Paris has a reputation as a city of glitz and glamour. But in the early 20th century, beneath the glamour, many barely survived from day to day. In London, journalist and reformer Henry Mayhew had written a multi-volume study, London Labour and the London Poor in 1851, a fascinating but depressing study of people living on the margins in that city. Mayhew, who had earlier lived in Paris, said of the self-employed poor: they “don’t find a living, it’s only another way of starving.” He could have been speaking about those in Paris who eked out a meagre existence through “Les petits métiers.”
The term referred to those who made their way in the world without the stable structure of apprenticeships, journeyman status, and achievement of mastery. Some were talented at what they did; others did jobs that required only perseverance. They may have worked hard, put in long hours, and acquired specialized skills, but their efforts were not officially recognized as “métiers.” Let’s meet a few of them in the photographs of the collection Paris en Images.
Ice cream has long been an important part of Paris life. This beautifully decorated pushcart is a cut above average. However, it is still typical with two large spoked wheels, and handles projecting from one end. On the same end one finds two spigots (taps) to let out water and for cleaning and a fold-down leg to support or balance the cart. Some vendors also sold hot chocolate.
This street vendor has a heavier load and a greater variety of goods. She is dressed like the typical market or street vendor. The cart has only two wheels, but instead of one support to balance the wagon when it is stationary, there is a heavy metal folding support or leg on each side of the cart. The advertising posters on the wall behind her were the work of another specialized trade: the bill poster.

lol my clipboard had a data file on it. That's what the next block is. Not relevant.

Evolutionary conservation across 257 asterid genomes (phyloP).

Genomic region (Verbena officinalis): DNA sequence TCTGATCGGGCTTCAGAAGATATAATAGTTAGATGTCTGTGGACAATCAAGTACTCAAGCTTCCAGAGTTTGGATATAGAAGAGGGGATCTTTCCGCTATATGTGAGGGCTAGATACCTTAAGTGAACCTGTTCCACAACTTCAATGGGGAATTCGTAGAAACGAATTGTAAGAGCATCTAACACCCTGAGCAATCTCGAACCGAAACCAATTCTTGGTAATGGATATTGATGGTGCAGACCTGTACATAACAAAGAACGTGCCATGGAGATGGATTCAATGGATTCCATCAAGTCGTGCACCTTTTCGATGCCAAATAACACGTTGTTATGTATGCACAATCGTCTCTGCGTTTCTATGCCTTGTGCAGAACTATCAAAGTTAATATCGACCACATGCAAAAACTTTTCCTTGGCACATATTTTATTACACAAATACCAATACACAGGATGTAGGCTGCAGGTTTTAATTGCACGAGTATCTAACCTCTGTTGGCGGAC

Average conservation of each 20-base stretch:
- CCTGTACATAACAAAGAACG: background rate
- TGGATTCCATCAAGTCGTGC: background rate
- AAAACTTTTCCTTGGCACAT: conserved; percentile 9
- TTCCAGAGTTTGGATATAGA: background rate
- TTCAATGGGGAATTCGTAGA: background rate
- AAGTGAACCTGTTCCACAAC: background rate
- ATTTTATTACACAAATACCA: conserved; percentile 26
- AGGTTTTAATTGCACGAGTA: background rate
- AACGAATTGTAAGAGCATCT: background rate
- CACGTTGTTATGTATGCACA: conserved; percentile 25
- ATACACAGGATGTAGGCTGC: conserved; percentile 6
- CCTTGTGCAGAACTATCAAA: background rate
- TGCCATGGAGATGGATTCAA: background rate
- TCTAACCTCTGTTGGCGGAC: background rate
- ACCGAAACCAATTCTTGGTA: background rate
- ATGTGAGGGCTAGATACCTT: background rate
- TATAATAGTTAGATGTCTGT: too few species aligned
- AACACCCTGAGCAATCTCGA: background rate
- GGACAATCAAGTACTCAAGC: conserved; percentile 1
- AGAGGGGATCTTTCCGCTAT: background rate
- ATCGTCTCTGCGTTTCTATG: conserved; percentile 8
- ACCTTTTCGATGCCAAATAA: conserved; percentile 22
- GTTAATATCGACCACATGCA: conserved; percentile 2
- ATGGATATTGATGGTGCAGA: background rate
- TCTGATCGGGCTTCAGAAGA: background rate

The bill poster is shown with his pot of glue into which he dips a brush and covers the wall surface. He smoothes the poster out and the job is done. On my first trip to Paris, I was in awe of the advertising posters in the Metro. An even greater treat was watching them being put up. I was astounded at how quickly and neatly the workers did the job.
Not all bills or posters went on walls. At the beginning of the 20th century, one could hire sandwich men who, unlike traditional sandwich men, walked with a poster held aloft in a frame attached to his shoulders. If adjusted properly, it was probably more comfortable and more visible than the traditional sandwich board, which hung from the shoulders.
Most days, a meal might be little more than a crust of bread and with luck a bit of cheese. On better days there might be soup, such as that from this soup seller at Les Halles. You ate the soup on the spot and gave the bowl back to the seller to use for the next customer. This is a lovely scene, almost like something from Central Casting. The advertising posters on the wall add an interesting touch, as does the variety of clothing on the people in the photograph.
The quest for art works and antiques draw many tourists to Paris. But some of the most interesting finds—particularly if one is not too flush with cash—are secondhand goods. Here we find another street vendor with his trusty pushcart. The vendor is dressed roughly and one can imagine the weight of the cart and the effort required to push it. With iron-spoked wheels it seems built for heavy loads.
Today when we think of vendors of goods on the banks of the Seine, it is the bouquinistes that come to mind. Identified as the secondhand bookseller Chonmoru on the Quai des Grands Augustins, this stand also sells music. The contrast between the garb of the vendor and the cleric speaks of different positions on the social scale.